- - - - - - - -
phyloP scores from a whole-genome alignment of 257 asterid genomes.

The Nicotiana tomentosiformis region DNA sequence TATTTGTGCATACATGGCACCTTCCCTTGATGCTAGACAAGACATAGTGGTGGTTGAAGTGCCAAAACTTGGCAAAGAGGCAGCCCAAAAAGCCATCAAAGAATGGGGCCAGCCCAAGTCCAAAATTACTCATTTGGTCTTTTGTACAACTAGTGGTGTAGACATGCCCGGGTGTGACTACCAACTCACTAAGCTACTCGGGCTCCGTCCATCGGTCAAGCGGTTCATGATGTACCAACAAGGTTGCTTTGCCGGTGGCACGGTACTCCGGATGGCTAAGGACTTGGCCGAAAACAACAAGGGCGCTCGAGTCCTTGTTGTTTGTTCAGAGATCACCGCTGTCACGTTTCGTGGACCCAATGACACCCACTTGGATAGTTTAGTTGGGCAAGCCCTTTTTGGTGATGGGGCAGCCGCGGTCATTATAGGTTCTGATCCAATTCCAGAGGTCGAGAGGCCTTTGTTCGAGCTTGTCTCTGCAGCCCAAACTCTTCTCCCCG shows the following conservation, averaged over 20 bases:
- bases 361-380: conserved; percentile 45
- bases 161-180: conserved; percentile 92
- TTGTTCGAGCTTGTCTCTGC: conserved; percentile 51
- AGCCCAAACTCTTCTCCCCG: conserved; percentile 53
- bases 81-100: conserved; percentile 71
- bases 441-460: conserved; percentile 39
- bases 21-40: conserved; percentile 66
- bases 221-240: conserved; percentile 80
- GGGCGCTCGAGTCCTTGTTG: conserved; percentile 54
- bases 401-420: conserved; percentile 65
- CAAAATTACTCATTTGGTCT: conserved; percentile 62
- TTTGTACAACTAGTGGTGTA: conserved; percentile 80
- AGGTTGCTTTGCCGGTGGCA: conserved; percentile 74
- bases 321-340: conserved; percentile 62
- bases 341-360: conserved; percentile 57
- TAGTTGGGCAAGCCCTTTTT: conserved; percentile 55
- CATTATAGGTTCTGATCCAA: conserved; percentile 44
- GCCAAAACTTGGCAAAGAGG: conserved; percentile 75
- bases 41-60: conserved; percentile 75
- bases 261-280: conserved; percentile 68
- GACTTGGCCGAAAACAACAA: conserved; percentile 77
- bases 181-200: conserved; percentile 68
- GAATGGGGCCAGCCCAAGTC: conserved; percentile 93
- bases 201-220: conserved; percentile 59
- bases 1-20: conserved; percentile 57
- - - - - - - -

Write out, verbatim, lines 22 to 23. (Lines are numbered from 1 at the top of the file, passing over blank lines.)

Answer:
- bases 261-280: conserved; percentile 68
- GACTTGGCCGAAAACAACAA: conserved; percentile 77